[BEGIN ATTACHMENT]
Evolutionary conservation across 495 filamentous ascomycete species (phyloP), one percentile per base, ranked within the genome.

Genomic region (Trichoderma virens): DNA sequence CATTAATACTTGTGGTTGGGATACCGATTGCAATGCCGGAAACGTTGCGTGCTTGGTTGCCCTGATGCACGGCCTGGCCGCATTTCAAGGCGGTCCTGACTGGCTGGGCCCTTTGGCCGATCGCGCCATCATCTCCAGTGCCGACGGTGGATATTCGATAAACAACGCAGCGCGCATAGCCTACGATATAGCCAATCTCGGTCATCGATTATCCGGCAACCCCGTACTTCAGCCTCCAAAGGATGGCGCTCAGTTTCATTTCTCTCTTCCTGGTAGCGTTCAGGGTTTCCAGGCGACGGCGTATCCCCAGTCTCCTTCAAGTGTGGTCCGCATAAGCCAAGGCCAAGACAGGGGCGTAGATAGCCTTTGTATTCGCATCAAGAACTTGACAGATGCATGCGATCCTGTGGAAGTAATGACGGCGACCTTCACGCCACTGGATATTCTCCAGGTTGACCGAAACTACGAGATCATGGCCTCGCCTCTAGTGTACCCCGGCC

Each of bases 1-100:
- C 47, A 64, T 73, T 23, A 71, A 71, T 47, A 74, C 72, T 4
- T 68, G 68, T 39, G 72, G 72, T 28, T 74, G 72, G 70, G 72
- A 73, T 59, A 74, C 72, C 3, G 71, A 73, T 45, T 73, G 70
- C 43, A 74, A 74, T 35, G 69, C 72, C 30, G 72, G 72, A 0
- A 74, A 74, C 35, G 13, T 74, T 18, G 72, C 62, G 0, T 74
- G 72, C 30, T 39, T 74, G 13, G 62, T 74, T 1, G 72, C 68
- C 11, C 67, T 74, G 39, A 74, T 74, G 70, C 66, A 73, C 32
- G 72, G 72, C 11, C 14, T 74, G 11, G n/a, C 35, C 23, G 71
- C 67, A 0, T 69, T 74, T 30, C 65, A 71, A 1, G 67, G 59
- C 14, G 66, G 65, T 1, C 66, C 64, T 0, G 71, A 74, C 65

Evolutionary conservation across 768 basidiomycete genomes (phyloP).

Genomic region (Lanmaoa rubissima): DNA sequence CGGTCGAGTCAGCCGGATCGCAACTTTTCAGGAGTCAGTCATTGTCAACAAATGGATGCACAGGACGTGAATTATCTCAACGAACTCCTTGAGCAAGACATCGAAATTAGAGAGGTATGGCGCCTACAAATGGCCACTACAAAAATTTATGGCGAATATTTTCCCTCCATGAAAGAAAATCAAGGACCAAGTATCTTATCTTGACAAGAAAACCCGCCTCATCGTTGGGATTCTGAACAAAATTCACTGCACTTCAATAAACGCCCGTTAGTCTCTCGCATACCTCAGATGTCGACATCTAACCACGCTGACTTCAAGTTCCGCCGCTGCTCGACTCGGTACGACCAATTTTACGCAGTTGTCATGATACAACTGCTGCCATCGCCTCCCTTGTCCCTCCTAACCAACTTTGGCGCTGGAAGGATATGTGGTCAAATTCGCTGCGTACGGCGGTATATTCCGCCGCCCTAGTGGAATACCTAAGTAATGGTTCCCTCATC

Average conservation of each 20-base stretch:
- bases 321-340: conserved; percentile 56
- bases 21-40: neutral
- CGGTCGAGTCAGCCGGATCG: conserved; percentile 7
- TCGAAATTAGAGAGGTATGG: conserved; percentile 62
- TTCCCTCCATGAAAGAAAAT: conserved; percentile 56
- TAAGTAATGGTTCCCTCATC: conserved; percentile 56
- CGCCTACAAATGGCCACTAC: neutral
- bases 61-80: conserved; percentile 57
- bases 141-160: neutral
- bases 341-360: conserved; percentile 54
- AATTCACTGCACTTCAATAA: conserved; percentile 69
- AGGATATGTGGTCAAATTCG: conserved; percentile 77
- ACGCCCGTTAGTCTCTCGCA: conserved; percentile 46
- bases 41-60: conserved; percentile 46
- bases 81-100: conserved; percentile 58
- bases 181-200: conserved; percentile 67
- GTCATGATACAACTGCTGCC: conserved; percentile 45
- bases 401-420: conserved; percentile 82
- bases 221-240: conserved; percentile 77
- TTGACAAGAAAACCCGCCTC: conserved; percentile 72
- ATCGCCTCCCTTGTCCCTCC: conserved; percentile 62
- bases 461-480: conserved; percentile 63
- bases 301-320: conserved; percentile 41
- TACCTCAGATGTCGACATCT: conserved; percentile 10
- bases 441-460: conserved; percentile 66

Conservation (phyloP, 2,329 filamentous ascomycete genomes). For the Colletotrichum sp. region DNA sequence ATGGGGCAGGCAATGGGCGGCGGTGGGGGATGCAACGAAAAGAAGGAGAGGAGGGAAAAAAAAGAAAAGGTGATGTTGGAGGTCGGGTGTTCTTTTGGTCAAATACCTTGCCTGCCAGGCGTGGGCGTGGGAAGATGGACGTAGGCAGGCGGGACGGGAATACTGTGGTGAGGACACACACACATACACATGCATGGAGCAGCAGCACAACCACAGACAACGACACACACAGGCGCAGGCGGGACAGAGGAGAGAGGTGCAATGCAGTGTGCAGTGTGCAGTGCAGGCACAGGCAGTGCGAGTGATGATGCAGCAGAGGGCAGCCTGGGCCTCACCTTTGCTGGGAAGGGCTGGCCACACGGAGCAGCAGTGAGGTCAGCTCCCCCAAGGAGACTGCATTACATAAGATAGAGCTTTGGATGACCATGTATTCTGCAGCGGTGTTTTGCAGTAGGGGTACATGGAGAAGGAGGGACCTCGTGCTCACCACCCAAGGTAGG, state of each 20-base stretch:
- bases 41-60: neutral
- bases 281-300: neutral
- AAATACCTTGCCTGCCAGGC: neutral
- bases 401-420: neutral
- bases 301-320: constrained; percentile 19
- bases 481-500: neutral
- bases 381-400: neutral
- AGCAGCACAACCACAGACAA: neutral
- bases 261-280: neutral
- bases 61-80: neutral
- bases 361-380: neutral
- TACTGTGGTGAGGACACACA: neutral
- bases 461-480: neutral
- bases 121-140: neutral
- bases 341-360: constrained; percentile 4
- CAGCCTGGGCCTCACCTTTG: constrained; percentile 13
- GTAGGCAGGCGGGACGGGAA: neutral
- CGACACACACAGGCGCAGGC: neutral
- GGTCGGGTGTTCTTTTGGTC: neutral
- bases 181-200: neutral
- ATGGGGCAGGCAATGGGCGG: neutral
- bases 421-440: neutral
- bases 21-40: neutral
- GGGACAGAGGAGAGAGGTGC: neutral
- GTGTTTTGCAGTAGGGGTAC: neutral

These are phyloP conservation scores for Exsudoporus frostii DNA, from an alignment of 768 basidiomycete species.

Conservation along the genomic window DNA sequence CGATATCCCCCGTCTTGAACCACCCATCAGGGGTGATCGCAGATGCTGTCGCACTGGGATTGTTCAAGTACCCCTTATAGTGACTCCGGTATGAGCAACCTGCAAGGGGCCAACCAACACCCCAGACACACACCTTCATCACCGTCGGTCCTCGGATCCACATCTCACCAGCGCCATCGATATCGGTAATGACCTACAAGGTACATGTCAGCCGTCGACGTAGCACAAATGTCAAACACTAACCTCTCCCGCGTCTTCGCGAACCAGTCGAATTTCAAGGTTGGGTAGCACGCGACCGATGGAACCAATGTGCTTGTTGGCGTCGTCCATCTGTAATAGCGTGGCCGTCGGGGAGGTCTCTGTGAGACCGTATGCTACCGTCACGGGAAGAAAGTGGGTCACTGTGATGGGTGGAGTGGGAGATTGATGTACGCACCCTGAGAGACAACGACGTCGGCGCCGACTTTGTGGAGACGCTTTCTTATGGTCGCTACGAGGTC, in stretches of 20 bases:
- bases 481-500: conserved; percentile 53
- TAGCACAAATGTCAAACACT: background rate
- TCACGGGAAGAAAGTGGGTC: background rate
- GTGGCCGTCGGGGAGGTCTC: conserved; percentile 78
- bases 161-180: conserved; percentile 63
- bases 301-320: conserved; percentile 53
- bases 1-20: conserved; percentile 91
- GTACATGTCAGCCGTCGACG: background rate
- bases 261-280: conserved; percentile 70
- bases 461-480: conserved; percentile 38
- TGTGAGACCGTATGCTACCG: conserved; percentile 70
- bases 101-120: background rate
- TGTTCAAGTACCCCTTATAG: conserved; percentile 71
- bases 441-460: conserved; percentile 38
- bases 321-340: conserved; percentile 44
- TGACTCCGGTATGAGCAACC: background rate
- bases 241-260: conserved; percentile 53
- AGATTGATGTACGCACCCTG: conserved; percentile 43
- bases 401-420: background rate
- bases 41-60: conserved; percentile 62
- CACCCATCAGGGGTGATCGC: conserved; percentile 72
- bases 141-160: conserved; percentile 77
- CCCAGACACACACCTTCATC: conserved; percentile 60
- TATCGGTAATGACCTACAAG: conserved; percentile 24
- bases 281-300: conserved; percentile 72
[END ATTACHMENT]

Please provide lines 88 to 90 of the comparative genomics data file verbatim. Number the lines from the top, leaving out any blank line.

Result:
- bases 401-420: background rate
- bases 41-60: conserved; percentile 62
- CACCCATCAGGGGTGATCGC: conserved; percentile 72